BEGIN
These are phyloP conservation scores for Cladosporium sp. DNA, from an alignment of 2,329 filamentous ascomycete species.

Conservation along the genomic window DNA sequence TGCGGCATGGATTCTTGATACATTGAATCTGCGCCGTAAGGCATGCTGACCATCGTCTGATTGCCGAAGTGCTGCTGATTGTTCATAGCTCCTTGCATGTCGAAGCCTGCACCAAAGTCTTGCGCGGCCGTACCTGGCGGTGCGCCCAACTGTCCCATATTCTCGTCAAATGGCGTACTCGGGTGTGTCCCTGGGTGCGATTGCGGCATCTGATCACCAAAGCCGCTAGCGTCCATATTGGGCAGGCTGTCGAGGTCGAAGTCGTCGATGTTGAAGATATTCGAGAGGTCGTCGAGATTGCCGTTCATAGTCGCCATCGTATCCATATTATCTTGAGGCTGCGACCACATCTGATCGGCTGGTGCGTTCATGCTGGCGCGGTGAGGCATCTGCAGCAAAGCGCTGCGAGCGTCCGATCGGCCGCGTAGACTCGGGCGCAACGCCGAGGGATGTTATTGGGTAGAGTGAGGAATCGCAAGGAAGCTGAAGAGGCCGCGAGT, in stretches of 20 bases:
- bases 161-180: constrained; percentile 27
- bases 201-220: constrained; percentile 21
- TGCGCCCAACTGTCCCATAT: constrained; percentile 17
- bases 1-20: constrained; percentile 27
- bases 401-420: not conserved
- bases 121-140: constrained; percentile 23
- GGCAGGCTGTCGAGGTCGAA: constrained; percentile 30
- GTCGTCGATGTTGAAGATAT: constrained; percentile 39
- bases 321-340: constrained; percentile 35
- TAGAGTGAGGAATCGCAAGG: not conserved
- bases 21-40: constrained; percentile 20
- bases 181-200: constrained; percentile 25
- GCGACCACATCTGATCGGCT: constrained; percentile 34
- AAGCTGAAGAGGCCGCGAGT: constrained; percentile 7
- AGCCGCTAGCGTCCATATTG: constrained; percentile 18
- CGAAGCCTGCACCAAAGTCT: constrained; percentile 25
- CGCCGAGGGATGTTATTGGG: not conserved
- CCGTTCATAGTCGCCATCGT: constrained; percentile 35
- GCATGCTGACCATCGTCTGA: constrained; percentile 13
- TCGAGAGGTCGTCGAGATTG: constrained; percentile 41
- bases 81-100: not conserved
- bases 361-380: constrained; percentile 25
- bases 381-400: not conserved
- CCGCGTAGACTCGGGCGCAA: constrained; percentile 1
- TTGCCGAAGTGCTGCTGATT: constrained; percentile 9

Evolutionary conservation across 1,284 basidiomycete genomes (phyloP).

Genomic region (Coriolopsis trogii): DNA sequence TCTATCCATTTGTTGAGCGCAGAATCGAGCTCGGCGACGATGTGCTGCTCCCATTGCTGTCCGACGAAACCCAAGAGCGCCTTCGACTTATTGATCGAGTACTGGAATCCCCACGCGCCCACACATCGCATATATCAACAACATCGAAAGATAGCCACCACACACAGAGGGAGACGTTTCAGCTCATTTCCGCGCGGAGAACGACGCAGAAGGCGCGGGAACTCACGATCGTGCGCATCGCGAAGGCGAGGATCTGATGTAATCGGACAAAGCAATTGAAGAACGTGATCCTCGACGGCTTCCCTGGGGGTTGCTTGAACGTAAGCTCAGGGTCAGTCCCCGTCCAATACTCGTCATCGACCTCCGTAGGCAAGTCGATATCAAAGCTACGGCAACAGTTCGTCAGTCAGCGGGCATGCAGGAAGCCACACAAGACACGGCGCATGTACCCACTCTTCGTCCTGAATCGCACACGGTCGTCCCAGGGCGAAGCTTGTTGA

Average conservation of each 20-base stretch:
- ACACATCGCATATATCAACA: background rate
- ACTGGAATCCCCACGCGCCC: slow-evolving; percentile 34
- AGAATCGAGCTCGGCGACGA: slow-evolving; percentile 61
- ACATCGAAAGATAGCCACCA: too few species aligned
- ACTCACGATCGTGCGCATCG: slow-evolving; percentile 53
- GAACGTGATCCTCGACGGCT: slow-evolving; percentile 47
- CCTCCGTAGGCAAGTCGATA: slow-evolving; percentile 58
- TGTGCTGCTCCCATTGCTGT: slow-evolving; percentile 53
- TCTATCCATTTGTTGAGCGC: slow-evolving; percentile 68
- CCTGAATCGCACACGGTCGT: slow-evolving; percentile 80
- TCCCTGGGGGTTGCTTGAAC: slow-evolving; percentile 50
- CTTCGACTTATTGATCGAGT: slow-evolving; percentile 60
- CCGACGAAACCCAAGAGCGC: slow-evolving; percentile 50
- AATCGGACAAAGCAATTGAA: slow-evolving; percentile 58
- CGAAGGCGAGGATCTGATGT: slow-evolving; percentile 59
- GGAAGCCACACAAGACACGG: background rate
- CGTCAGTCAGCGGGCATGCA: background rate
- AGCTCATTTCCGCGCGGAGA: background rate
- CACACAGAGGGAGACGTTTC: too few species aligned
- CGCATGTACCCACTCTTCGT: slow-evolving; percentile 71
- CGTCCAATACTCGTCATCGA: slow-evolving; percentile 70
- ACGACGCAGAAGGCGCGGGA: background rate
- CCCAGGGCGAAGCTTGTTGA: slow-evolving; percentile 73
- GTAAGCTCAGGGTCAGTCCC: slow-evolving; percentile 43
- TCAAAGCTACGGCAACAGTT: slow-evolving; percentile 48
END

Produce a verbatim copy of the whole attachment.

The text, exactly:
These are phyloP conservation scores for Cladosporium sp. DNA, from an alignment of 2,329 filamentous ascomycete species.

Conservation along the genomic window DNA sequence TGCGGCATGGATTCTTGATACATTGAATCTGCGCCGTAAGGCATGCTGACCATCGTCTGATTGCCGAAGTGCTGCTGATTGTTCATAGCTCCTTGCATGTCGAAGCCTGCACCAAAGTCTTGCGCGGCCGTACCTGGCGGTGCGCCCAACTGTCCCATATTCTCGTCAAATGGCGTACTCGGGTGTGTCCCTGGGTGCGATTGCGGCATCTGATCACCAAAGCCGCTAGCGTCCATATTGGGCAGGCTGTCGAGGTCGAAGTCGTCGATGTTGAAGATATTCGAGAGGTCGTCGAGATTGCCGTTCATAGTCGCCATCGTATCCATATTATCTTGAGGCTGCGACCACATCTGATCGGCTGGTGCGTTCATGCTGGCGCGGTGAGGCATCTGCAGCAAAGCGCTGCGAGCGTCCGATCGGCCGCGTAGACTCGGGCGCAACGCCGAGGGATGTTATTGGGTAGAGTGAGGAATCGCAAGGAAGCTGAAGAGGCCGCGAGT, in stretches of 20 bases:
- bases 161-180: constrained; percentile 27
- bases 201-220: constrained; percentile 21
- TGCGCCCAACTGTCCCATAT: constrained; percentile 17
- bases 1-20: constrained; percentile 27
- bases 401-420: not conserved
- bases 121-140: constrained; percentile 23
- GGCAGGCTGTCGAGGTCGAA: constrained; percentile 30
- GTCGTCGATGTTGAAGATAT: constrained; percentile 39
- bases 321-340: constrained; percentile 35
- TAGAGTGAGGAATCGCAAGG: not conserved
- bases 21-40: constrained; percentile 20
- bases 181-200: constrained; percentile 25
- GCGACCACATCTGATCGGCT: constrained; percentile 34
- AAGCTGAAGAGGCCGCGAGT: constrained; percentile 7
- AGCCGCTAGCGTCCATATTG: constrained; percentile 18
- CGAAGCCTGCACCAAAGTCT: constrained; percentile 25
- CGCCGAGGGATGTTATTGGG: not conserved
- CCGTTCATAGTCGCCATCGT: constrained; percentile 35
- GCATGCTGACCATCGTCTGA: constrained; percentile 13
- TCGAGAGGTCGTCGAGATTG: constrained; percentile 41
- bases 81-100: not conserved
- bases 361-380: constrained; percentile 25
- bases 381-400: not conserved
- CCGCGTAGACTCGGGCGCAA: constrained; percentile 1
- TTGCCGAAGTGCTGCTGATT: constrained; percentile 9

Evolutionary conservation across 1,284 basidiomycete genomes (phyloP).

Genomic region (Coriolopsis trogii): DNA sequence TCTATCCATTTGTTGAGCGCAGAATCGAGCTCGGCGACGATGTGCTGCTCCCATTGCTGTCCGACGAAACCCAAGAGCGCCTTCGACTTATTGATCGAGTACTGGAATCCCCACGCGCCCACACATCGCATATATCAACAACATCGAAAGATAGCCACCACACACAGAGGGAGACGTTTCAGCTCATTTCCGCGCGGAGAACGACGCAGAAGGCGCGGGAACTCACGATCGTGCGCATCGCGAAGGCGAGGATCTGATGTAATCGGACAAAGCAATTGAAGAACGTGATCCTCGACGGCTTCCCTGGGGGTTGCTTGAACGTAAGCTCAGGGTCAGTCCCCGTCCAATACTCGTCATCGACCTCCGTAGGCAAGTCGATATCAAAGCTACGGCAACAGTTCGTCAGTCAGCGGGCATGCAGGAAGCCACACAAGACACGGCGCATGTACCCACTCTTCGTCCTGAATCGCACACGGTCGTCCCAGGGCGAAGCTTGTTGA

Average conservation of each 20-base stretch:
- ACACATCGCATATATCAACA: background rate
- ACTGGAATCCCCACGCGCCC: slow-evolving; percentile 34
- AGAATCGAGCTCGGCGACGA: slow-evolving; percentile 61
- ACATCGAAAGATAGCCACCA: too few species aligned
- ACTCACGATCGTGCGCATCG: slow-evolving; percentile 53
- GAACGTGATCCTCGACGGCT: slow-evolving; percentile 47
- CCTCCGTAGGCAAGTCGATA: slow-evolving; percentile 58
- TGTGCTGCTCCCATTGCTGT: slow-evolving; percentile 53
- TCTATCCATTTGTTGAGCGC: slow-evolving; percentile 68
- CCTGAATCGCACACGGTCGT: slow-evolving; percentile 80
- TCCCTGGGGGTTGCTTGAAC: slow-evolving; percentile 50
- CTTCGACTTATTGATCGAGT: slow-evolving; percentile 60
- CCGACGAAACCCAAGAGCGC: slow-evolving; percentile 50
- AATCGGACAAAGCAATTGAA: slow-evolving; percentile 58
- CGAAGGCGAGGATCTGATGT: slow-evolving; percentile 59
- GGAAGCCACACAAGACACGG: background rate
- CGTCAGTCAGCGGGCATGCA: background rate
- AGCTCATTTCCGCGCGGAGA: background rate
- CACACAGAGGGAGACGTTTC: too few species aligned
- CGCATGTACCCACTCTTCGT: slow-evolving; percentile 71
- CGTCCAATACTCGTCATCGA: slow-evolving; percentile 70
- ACGACGCAGAAGGCGCGGGA: background rate
- CCCAGGGCGAAGCTTGTTGA: slow-evolving; percentile 73
- GTAAGCTCAGGGTCAGTCCC: slow-evolving; percentile 43
- TCAAAGCTACGGCAACAGTT: slow-evolving; percentile 48